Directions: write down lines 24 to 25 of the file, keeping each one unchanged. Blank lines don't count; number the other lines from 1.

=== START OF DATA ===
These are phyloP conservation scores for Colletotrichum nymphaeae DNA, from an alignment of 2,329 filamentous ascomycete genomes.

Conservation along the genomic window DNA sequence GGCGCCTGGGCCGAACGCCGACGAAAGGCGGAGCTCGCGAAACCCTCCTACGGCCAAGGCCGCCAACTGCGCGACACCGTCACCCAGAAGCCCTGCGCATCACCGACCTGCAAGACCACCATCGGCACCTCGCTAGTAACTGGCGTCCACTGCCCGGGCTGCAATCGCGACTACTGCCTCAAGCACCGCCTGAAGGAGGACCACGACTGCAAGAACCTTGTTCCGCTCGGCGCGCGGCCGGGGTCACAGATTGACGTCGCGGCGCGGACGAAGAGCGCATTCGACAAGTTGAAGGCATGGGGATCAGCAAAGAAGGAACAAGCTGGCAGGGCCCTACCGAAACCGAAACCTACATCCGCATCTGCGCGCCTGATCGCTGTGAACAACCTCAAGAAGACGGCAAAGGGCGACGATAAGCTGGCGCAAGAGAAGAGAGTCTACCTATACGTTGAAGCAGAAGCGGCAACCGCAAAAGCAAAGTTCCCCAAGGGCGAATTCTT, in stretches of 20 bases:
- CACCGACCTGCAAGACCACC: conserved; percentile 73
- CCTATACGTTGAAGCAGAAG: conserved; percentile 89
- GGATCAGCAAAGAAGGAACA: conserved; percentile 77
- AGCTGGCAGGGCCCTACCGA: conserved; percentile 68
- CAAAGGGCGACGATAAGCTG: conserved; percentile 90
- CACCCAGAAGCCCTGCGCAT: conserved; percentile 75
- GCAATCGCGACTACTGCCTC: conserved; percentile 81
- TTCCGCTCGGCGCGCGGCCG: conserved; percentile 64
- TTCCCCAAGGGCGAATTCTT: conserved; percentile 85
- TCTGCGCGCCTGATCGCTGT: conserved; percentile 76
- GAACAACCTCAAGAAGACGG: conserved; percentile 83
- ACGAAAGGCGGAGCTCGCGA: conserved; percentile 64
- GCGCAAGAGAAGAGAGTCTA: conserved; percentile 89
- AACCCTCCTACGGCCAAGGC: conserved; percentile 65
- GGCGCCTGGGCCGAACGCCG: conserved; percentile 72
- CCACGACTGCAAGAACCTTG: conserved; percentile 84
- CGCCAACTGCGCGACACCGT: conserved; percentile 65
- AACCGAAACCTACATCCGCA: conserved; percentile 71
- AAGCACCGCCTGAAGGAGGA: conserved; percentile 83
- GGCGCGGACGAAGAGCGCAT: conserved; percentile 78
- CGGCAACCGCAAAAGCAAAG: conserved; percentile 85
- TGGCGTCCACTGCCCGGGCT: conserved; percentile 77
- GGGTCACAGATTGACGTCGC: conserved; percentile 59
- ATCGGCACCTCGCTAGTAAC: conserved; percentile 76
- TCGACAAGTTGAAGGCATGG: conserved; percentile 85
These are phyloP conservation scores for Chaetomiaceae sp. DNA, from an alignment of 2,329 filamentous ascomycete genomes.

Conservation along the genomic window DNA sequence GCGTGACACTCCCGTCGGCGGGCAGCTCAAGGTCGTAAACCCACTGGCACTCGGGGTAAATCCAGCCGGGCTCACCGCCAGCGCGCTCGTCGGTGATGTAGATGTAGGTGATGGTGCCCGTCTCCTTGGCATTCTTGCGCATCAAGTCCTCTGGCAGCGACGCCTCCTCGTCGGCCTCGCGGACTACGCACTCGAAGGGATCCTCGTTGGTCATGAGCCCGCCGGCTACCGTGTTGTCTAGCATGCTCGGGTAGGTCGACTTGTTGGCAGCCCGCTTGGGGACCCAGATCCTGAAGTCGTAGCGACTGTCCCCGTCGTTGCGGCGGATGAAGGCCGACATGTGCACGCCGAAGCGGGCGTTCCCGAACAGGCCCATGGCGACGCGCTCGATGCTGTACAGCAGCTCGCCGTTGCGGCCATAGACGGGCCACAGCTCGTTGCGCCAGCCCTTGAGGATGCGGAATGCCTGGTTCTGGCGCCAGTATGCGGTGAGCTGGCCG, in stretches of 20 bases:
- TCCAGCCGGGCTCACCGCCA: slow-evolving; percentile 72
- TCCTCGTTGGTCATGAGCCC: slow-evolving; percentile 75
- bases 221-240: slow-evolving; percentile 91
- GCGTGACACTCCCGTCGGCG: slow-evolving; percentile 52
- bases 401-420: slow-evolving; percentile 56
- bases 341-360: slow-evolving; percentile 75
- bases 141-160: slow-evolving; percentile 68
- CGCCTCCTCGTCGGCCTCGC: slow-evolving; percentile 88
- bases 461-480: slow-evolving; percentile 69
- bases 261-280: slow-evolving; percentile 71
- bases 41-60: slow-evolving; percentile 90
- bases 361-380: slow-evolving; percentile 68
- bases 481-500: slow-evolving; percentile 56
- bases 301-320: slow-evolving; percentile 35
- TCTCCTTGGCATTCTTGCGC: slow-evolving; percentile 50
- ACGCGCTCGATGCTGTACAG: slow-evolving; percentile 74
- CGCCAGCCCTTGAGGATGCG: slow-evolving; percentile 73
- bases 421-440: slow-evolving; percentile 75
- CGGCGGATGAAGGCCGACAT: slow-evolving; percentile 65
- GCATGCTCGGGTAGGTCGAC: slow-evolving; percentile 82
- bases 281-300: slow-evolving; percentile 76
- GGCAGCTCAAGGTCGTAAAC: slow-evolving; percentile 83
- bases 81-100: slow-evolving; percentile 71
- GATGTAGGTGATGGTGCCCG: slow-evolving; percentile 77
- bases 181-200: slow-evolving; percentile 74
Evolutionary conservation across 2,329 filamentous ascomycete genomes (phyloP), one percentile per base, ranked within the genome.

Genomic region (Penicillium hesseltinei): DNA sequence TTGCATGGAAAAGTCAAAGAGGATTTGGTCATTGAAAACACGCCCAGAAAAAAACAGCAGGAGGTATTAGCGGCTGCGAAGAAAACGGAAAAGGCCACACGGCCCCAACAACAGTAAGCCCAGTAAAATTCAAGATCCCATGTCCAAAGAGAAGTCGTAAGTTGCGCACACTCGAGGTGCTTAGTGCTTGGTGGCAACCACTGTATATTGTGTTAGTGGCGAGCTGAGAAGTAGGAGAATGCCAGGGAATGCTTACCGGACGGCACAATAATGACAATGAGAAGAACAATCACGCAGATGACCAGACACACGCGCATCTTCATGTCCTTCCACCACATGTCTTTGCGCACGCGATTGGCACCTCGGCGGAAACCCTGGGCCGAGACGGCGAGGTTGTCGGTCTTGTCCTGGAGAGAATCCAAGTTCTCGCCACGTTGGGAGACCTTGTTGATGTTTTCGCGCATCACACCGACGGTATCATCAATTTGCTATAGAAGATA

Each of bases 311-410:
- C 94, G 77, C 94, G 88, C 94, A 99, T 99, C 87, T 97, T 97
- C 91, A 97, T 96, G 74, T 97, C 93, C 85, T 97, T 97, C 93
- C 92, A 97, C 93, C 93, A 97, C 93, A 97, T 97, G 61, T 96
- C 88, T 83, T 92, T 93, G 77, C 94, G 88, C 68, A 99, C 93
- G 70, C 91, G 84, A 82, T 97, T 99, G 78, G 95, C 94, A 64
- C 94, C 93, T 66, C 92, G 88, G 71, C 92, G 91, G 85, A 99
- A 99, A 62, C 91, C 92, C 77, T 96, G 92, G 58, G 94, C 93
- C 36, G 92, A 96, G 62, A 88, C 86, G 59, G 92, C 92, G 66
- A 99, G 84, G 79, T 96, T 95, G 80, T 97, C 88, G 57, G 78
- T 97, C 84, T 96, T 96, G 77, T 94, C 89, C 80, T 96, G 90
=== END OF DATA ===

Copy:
- TGGCGTCCACTGCCCGGGCT: conserved; percentile 77
- GGGTCACAGATTGACGTCGC: conserved; percentile 59